The next five years will be challenging, and investors need to have their eyes wide open.
The original article, written by Eric Rosenbaum is presented here by munKNEE.com – “ The internet’s most unique site for financial articles! (Here’s why)” – in an edited ([ ]) and revised (…) format to provide a fast & easy read. Visit our Facebook page for all the latest – and best – financial articles!
According to fund giant Vanguard Group, which manages roughly $5 trillion in assets and is a proponent of long-term investing, stock market investors need to be prepared for a significant downturn…
- There’s now a 70% chance of a U.S. stock market correction.
- The current probability is 30% higher than what has been typical over the past 60 years.
- A 10% negative return in the U.S. market in a calendar year (within a five-year forward period) has happened 40% of the time since 1960. That goes with the territory of being a stock investor.
- It’s unreasonable to expect rates of returns, which exceeded our own bullish forecast from 2010, to continue.
- Expect no better than 4 – 6% returns from stocks in the next five years.
Contributing to that outlook are market indicators that suggest “a little froth” in the market, according to the Vanguard chief economist, Joe Davis, who believes risk premiums, whether corporate bond spreads or the shape of yield curve, or earnings yields for stocks, have continued to compress below areas where we think it can be associated with fair value…
- The flattening in the yield curve — the spread between 2-year note yields and 10-year yields — is at the lowest level since before the financial crisis.
- The spread between junk bond yields and Treasuries recently has moved closer to the level before the financial crash than the long-term historical average.
…For investors who have done well with a U.S.-centric stock portfolio, it’s time to consider overseas equities. When international equities, whose valuations are not nearly as stretched, are added into a stock portfolio, the Vanguard research shows a drop to a 60% correction risk for a stock portfolio…The Vanguard research suggests that:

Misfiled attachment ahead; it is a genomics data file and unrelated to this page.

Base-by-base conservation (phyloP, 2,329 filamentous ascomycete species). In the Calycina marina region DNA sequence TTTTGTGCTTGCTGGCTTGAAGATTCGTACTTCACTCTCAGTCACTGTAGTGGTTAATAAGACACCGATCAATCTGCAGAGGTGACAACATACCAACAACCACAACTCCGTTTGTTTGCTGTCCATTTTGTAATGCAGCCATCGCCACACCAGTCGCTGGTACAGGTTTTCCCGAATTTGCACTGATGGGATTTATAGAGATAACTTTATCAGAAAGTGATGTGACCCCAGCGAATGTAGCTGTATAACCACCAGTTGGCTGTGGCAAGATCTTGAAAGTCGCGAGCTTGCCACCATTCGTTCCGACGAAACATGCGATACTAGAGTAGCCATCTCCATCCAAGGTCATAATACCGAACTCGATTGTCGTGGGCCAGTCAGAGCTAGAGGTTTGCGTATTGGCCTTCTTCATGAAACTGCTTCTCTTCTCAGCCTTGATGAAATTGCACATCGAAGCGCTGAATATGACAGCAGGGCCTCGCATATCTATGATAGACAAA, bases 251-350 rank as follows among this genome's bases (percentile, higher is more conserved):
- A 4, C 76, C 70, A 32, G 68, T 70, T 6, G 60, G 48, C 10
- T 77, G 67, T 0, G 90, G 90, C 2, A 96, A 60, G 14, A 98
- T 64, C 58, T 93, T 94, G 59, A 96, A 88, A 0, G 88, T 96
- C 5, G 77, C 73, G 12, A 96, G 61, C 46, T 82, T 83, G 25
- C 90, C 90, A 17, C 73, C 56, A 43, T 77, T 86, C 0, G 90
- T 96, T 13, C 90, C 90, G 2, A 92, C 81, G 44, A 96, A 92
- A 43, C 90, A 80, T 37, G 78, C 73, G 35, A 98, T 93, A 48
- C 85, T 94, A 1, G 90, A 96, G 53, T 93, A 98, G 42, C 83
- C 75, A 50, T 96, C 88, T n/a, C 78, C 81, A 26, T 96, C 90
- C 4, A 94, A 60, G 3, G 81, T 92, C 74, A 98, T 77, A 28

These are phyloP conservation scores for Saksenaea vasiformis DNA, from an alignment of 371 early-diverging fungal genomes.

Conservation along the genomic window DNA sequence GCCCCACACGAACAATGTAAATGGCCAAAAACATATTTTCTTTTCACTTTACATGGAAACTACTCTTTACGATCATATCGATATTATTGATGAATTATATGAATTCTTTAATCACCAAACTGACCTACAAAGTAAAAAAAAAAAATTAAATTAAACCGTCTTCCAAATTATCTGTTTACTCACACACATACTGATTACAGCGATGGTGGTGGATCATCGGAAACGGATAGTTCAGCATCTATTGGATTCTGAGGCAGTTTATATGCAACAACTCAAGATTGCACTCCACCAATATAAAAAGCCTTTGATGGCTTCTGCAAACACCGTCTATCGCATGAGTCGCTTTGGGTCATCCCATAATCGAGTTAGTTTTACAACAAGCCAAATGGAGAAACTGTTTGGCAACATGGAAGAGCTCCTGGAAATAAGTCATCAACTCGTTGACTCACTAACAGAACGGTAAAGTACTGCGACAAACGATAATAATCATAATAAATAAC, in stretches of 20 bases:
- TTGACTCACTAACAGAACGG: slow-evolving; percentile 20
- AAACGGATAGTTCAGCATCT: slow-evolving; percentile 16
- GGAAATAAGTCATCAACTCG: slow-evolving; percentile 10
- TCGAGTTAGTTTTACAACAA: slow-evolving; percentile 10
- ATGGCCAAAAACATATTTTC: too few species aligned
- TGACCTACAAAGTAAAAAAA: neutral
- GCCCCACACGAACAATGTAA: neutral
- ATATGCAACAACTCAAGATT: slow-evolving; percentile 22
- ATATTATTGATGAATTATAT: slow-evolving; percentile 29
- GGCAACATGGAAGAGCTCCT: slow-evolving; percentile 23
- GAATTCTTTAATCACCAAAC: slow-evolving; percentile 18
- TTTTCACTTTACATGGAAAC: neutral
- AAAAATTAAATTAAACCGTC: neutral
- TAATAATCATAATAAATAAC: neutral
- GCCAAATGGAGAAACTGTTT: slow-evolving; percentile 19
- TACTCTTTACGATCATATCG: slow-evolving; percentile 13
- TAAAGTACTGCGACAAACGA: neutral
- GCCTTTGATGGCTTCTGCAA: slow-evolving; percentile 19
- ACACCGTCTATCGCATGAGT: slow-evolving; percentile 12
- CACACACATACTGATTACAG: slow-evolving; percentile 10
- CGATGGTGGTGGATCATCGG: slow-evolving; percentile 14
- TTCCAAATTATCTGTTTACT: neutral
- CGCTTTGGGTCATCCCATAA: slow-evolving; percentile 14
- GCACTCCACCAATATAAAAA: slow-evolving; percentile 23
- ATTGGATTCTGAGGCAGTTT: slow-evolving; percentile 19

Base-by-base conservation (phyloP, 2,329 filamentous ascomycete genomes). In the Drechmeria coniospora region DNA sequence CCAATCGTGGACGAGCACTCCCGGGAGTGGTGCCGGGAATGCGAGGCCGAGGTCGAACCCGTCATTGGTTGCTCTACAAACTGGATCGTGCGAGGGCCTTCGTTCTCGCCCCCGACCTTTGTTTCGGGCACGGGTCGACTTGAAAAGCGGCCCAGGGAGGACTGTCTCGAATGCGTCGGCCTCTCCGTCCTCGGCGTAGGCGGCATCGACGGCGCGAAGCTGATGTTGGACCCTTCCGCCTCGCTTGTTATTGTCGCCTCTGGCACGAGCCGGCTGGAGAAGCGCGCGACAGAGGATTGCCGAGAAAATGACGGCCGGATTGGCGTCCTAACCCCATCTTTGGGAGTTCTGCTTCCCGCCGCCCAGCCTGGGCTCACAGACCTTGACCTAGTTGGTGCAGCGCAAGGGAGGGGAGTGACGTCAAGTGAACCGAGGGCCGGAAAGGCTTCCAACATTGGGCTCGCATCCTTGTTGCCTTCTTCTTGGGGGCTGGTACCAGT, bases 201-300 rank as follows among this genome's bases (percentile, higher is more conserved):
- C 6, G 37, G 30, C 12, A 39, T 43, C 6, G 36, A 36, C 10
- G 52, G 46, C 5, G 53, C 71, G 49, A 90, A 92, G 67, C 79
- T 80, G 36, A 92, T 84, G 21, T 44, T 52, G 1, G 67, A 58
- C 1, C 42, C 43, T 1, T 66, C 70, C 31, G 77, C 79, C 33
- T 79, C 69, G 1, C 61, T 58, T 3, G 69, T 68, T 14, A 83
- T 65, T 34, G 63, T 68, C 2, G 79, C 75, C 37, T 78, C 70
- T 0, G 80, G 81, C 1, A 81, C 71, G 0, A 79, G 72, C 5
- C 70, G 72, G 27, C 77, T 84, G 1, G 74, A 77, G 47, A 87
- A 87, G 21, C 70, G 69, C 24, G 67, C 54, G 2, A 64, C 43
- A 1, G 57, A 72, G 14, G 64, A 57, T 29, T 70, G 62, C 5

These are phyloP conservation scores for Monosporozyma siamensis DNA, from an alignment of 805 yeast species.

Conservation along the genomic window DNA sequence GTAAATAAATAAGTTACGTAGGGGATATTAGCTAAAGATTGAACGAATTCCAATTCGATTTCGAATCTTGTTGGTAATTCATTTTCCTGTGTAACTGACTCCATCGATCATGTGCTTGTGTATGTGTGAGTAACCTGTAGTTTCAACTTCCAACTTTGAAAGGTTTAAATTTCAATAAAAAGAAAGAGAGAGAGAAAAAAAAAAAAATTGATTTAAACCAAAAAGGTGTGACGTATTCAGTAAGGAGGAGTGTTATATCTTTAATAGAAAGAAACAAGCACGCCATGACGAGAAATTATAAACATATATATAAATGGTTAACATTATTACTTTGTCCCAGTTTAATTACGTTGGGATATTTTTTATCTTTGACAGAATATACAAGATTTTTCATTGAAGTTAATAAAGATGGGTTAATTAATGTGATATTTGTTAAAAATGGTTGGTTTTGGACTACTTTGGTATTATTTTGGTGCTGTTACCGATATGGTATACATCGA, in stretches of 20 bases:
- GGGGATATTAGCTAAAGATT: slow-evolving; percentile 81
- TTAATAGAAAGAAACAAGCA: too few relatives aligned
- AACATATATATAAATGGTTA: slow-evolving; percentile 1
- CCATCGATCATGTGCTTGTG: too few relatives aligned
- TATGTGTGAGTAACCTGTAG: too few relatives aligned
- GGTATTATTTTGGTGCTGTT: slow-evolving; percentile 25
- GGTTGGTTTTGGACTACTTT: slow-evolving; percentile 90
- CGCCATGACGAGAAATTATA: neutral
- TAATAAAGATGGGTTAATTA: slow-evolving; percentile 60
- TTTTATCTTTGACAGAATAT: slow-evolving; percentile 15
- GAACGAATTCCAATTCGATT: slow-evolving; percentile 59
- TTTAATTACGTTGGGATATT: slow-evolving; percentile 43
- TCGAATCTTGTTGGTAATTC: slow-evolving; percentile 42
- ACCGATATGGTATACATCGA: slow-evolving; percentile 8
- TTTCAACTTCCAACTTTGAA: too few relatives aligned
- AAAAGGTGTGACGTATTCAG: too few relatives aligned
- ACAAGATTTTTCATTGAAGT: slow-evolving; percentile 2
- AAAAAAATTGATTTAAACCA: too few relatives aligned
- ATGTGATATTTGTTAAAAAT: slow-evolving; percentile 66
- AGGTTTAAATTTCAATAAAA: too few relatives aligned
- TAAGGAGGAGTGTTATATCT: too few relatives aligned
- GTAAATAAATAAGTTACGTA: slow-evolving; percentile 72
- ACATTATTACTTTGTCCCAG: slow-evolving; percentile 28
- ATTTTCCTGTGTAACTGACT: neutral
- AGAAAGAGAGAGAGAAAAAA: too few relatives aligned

- developed markets stocks in the EAFE region will return more than U.S. stocks, at an estimated 5 to 7%, and emerging markets stocks possibly more, though with greater risk
- and a 20% investment-grade bond allocation would significantly reduce the downside risk in a portfolio.
Other major financial services firms are more cautious headed into 2018 as well, pointing to the length of the current bull market. Bank of America wrote in a recent note that:
- the current bull market will be the longest in history if it continues to Aug. 22, 2018,
- while the outperformance of stocks vs. bonds, at seven years running, would be the longest streak since 1929.
Now in the ninth year of an economic recovery, Vanguard’s chief economist said the position of the investor has flipped.
- Back in 2009 the economic outlook was poor but the investment outlook was very compelling. The progression through the economic recovery, although slow, now includes 80% of the world at full employment and an investment environment and outlook that is more muted.
“It’s important to separate what is expected of the global economy from the price being paid for it. In the United States, stock prices have already been bid up based on future business expansion,” Davis said…
Vanguard’s bottom line is that the trade-off — the equity risk premium — between stocks and bonds, or even stocks and cash, will be lower going forward than it has been historically, and lower than what it has been in the past five years, specifically.
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